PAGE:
With all the storms in the weekend forecast, why not talk about lightning and thunder? Local WCCO-TV news ran a story on this yesterday, but in my humble opinion, it didn’t tell us much. Some of it even missed the mark. So here we go!
The question was asked: Why does thunder crack and sometimes roll?
Many reasons determine the sound of thunder. Distance is a key component. As the sound waves from thunder travel toward you, they travel through different densities of air, different temperatures, and fade. Lower tones travel the farthest. You tend to hear the low rumble of distant thunder, therefore.
Also the length of a lightning bolt affects the sound you hear. All thunder is the result of lightning and some lightning can travel over 60 miles. You literally hear different parts of the lightning bolt at different times. This can also give thunder and rumbling, rolling sound. Different parts of the sound travels through different densities of air, for example.
Where you are in the storm matters, too. Generally we hear the first strikes of thunder the loudest and clearest, especially if the thunder precedes any rainfall. Without rain impeding the sound waves, the thunder tends to be more sharp and clear.
And if you happen to be right next to a strike, you get the loud crack that sounds instantaneous because the sound has very little distant to travel and distort. You hear the loud crack. If you still have your wits about you, you can often still hear the thunder roll away in the distance, too.
Two errors in the WCCO story. One minor and the other a bit more signficant.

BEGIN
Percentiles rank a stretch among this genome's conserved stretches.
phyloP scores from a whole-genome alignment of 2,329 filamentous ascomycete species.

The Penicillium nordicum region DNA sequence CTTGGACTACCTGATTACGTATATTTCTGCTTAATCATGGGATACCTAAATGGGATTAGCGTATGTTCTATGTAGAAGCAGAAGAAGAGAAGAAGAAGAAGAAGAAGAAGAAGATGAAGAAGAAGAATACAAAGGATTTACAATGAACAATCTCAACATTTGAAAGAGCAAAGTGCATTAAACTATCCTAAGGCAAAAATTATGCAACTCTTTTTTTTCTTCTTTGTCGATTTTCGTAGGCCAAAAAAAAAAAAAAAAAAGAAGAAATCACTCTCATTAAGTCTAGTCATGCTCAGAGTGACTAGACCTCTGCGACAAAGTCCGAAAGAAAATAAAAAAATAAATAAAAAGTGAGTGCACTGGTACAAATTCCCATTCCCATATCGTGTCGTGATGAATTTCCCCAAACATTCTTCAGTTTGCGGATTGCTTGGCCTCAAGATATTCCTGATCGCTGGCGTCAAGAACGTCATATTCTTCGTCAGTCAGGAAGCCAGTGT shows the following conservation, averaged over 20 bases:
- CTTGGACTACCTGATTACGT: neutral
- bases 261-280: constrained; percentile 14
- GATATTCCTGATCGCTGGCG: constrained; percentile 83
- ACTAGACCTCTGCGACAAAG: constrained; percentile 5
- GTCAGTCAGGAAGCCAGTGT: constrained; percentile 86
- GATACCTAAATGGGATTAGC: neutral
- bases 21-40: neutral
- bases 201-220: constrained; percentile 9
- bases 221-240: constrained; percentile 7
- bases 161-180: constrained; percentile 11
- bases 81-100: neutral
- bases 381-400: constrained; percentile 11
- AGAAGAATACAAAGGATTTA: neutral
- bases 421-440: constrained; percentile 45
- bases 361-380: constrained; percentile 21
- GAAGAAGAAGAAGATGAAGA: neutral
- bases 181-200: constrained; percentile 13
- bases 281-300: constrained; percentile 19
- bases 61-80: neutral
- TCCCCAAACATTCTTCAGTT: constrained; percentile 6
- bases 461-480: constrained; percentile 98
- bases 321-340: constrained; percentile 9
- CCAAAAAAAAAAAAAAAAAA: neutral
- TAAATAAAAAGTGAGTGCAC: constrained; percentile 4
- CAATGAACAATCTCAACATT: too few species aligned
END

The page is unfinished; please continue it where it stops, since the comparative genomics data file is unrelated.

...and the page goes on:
First, lightning and thunder rarely occurs in the winter not because there isn’t as much moisture in the air, but because there isn’t as much static electricity in the air. The turbulent rising and falling of rain and especially ice in thunderstorms creates a charge (usually a negative charge) in the cloud that is discharged against a positive charge elsewhere, even in another cloud. It is a matter of turbulent storm dynamics, not moisture, that causes lightning and thus thunder. It does happen in the winter, but rarely, because the storm dynamics are not right.
(I heard someone once say that lightning is rare in hurricanes, too. Is that true? I was told hurricanes expend energy in circulating winds that inhibit tall thunderstorm development. I don’t know if this is true. Does anyone from Florida or Louisiana read this post? My dear friend Sandy can answer this for me. I’ll get back to you.)
The second and more silly error is how the difference in time between a lightning strike and the sound of thunder was explained. They explained that every five seconds counted after seeing a lightning flash and hearing thunder counted for a mile of distance, which is essentially accurate. If you can count thirty seconds, for example, the storm is about 6 miles away. The meteorologist said this was true because light travels five times faster than sound. This is incorrect. (Sorry, Mike Augustyniak…but it is ok.)
Light travels at a speed of 186,000 miles per second or almost 700 million miles an hour. (We learned this in school, right?) Sound travels about 768 miles per hour, right? I’m not a math wiz, but light travels many millions times faster than sound. And if you think about it, it doesn’t matter anyway. If light travels “five times” faster than sound, how would counting to five measure that. Where is the constant? If I counted really slowly and only got to three, would that mean light traveled three times faster than sound? Nope. The logic behind the incorrect answer is incorrect as well.
So there you have it, my little brush up on lightning and thunder. Please reply with all corrections kindly.
- Why are we getting thunder and lightning? (metofficenews.wordpress.com)
- Flash Facts About Lightning (nationalgeographic.com)
- Frequently Asked Questions About Lightning (nssl.noaa.gov)